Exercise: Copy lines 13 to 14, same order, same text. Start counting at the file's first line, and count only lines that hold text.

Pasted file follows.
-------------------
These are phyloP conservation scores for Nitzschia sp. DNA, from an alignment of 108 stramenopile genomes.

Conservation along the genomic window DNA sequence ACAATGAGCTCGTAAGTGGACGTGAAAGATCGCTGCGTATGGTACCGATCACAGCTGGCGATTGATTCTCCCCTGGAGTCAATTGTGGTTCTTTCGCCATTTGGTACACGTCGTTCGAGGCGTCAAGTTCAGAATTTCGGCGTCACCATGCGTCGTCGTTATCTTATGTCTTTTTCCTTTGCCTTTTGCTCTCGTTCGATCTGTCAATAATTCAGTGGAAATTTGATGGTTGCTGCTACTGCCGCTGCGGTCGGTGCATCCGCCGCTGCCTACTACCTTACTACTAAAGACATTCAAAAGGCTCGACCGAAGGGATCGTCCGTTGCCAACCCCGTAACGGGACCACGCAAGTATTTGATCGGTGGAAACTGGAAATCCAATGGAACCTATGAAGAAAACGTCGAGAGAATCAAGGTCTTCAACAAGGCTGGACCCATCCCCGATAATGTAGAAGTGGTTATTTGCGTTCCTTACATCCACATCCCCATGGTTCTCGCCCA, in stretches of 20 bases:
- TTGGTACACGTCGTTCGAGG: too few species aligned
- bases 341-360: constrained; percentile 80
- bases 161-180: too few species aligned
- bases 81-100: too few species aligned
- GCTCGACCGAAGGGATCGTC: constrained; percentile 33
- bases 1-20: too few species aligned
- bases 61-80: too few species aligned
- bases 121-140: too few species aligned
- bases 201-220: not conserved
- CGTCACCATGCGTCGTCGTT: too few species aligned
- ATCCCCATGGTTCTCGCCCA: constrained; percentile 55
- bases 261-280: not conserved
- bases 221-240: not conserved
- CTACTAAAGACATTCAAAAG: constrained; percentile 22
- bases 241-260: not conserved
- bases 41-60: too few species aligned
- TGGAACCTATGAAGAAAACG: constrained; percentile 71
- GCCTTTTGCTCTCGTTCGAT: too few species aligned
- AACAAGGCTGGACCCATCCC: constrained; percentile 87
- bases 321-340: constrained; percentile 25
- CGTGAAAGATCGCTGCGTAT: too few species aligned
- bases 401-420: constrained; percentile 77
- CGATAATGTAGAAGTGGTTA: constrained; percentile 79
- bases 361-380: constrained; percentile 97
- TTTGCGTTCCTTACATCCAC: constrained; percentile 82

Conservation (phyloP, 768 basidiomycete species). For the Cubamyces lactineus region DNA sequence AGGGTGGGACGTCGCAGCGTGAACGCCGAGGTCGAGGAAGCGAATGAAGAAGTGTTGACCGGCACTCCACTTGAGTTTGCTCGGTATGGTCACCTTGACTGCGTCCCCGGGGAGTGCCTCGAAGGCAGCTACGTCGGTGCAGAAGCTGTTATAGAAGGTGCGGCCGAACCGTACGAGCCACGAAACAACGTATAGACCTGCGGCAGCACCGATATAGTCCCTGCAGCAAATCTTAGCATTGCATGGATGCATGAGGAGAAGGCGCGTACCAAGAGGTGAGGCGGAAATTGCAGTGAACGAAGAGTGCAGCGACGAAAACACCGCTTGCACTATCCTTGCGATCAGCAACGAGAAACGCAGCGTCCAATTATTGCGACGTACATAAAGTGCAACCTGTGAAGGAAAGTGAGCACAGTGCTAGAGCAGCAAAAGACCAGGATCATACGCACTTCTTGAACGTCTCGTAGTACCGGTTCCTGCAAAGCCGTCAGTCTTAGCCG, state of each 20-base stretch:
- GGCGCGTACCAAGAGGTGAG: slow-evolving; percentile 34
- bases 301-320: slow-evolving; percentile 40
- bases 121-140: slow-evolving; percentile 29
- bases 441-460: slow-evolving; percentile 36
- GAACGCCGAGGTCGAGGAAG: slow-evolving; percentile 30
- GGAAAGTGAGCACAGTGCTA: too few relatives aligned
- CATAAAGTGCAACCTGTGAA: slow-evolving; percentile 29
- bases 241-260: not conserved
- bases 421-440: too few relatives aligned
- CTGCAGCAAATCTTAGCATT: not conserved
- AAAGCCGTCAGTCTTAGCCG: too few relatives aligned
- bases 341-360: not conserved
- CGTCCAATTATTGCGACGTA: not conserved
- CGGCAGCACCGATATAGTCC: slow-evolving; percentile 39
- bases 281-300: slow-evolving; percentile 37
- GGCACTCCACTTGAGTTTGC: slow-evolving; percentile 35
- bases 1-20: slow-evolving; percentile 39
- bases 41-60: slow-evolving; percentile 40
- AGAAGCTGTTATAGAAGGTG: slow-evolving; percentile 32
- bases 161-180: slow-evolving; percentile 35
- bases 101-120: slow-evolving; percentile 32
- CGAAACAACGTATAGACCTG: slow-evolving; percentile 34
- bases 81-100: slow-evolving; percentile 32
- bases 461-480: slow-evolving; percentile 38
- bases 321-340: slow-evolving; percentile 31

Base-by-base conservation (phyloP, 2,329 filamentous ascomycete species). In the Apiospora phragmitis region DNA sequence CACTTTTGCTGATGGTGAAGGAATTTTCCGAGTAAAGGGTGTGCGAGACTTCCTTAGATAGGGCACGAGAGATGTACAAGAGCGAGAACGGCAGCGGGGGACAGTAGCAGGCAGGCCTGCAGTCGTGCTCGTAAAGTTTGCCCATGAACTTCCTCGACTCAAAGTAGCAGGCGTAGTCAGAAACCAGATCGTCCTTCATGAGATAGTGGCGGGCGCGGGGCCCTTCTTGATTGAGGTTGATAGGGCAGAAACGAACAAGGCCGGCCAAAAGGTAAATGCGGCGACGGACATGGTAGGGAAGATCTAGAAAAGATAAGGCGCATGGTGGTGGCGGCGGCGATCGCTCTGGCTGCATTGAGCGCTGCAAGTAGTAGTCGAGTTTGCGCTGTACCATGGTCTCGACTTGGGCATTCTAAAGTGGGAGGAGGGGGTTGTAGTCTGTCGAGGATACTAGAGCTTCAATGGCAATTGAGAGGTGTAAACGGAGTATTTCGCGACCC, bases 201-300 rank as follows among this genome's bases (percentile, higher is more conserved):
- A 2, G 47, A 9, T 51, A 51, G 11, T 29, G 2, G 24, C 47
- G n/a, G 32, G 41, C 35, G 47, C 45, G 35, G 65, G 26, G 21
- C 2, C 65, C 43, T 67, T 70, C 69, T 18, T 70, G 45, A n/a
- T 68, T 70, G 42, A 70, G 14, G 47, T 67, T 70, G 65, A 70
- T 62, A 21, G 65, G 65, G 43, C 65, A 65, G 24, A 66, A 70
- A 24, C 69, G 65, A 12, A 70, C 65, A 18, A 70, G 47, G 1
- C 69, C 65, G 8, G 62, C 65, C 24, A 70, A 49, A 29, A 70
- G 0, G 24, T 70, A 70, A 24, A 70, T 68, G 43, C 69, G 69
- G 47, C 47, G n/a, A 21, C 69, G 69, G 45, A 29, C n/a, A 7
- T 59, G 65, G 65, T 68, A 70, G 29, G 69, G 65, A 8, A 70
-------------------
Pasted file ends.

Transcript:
- ATCCCCATGGTTCTCGCCCA: constrained; percentile 55
- bases 261-280: not conserved